Something's Gotta Give is worth your time

Dec. 17, 2003, midnight | By Olivia Bevacqua | 17 years, 1 month ago

As pop stars and chick flicks (sometimes featuring pop stars) top the charts, love has been exploited in movies a million ways to suck Mandy Moore-worshipping teenyboppers into theaters for a Kleenex-fest of cheesy lines, two-dimensional characters and depressingly predictable plots. You know the type—boyfriends tremble in their wake. So it is with great pleasure that I proclaim Something's Gotta Give to be the antithesis of these movies, a truly hilarious romantic comedy marked by a superb script and cast.

Harry Sanborn (Jack Nicholson) is a 63-year-old ladies' man who only dates women under the age of 30. He and his current infatuation, Marin (Amanda Peet), are vacationing at her beach house, when he has a heart attack and subsequently receives orders from doctor Julian Mercer (Keanu Reeves) to rest and stay within reach of the hospital. Marin has to leave town for a few days, and so Harry is left under the care of her mother, famous Broadway playwright Erica Barry (Diane Keaton).

At first, neither can stand the other. Erica sees Harry as a sex-obsessed old coot and Harry sees Erica as an uptight control freak. Gradually they warm up to each other; after Harry accidentally sees Erica naked—mortifying them both in the process—he attempts to make her more comfortable. As they get to know each other, Harry begins to appreciate Erica's strength and intelligence, while she is intrigued by his ability to understand aspects of human nature that elude many people, particularly men. Alright, so I suppose this idea—guy meets girl, they hate each other, they fall for each other—has been used a million times, but when you're watching this movie, everything feels fresh. A key reason for this is the outstanding acting. Three-time Academy Award winner Nicholson is wonderful as the suave playboy who is half annoyed and half bemused by Erica's prim manner, and Keaton demonstrates incredible skill and wit in portraying love and the mess that follows.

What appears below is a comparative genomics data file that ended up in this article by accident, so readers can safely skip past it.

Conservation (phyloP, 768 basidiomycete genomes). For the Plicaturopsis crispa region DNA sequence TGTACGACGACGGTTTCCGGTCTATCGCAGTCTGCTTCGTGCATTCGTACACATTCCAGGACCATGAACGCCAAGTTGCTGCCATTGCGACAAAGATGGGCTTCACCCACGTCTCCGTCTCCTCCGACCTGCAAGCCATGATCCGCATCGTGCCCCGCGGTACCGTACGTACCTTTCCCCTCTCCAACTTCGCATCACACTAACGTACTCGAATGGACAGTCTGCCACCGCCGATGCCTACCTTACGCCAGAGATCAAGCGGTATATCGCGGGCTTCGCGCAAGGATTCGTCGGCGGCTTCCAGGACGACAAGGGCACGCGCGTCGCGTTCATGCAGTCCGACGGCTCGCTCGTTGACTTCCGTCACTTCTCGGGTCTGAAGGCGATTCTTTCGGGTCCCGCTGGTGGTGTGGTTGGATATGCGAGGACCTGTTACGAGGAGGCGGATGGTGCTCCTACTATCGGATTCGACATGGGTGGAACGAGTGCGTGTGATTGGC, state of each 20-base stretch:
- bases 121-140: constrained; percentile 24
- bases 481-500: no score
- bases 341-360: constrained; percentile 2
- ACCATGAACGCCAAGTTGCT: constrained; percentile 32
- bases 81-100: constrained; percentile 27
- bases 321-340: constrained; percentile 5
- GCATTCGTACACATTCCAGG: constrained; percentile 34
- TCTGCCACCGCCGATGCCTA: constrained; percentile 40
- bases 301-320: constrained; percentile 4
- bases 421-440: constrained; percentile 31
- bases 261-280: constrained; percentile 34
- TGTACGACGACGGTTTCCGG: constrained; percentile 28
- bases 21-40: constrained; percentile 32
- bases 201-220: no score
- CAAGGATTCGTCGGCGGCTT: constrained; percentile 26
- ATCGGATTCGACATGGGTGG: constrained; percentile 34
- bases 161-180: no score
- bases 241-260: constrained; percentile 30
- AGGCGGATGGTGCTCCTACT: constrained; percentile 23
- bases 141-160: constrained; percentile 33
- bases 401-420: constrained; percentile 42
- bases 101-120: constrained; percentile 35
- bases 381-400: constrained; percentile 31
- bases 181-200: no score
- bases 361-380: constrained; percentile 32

Upon Marin's return, she and Harry break up, opening the opportunity for Harry and Erica to get involved. They fall in love swiftly and deeply, though neither of them fully understands what is happening, making it easier for them to play it down and relieve viewers from hours of agonizing love scenes. Their interactions are alternately humorous and touching; however, director Nancy Meyers opts for comedy over passion nine times out of ten.

A prime example of this is the sex scene. Basically every chick flick has a sex scene, and it's almost always the same—sensual and tender, each kiss a passionate affirmation of never-ending love as the people settle somewhere with soft lighting and slowly become silhouettes. Pretty boring. Meyers has the right idea; when Harry and Erica start making out, Erica stops and says that they'd better check Harry's blood pressure; pausing between kisses, she states matter-of-factly that it would be "the responsible thing to do." They scramble frantically with the equipment until they're sure that Harry won't have another heart attack. This has to be one of the least sexy things I've ever seen and is truly a fine moment in American cinema.

Something's Gotta Give is one of the few romantic comedies that is actually funny and has people who can act. Also refreshing is the fact that it does not slaughter love. After all, there's only one scene that borders on gratuitously gushy, which I think we can all admit is pretty good for an American chick flick.

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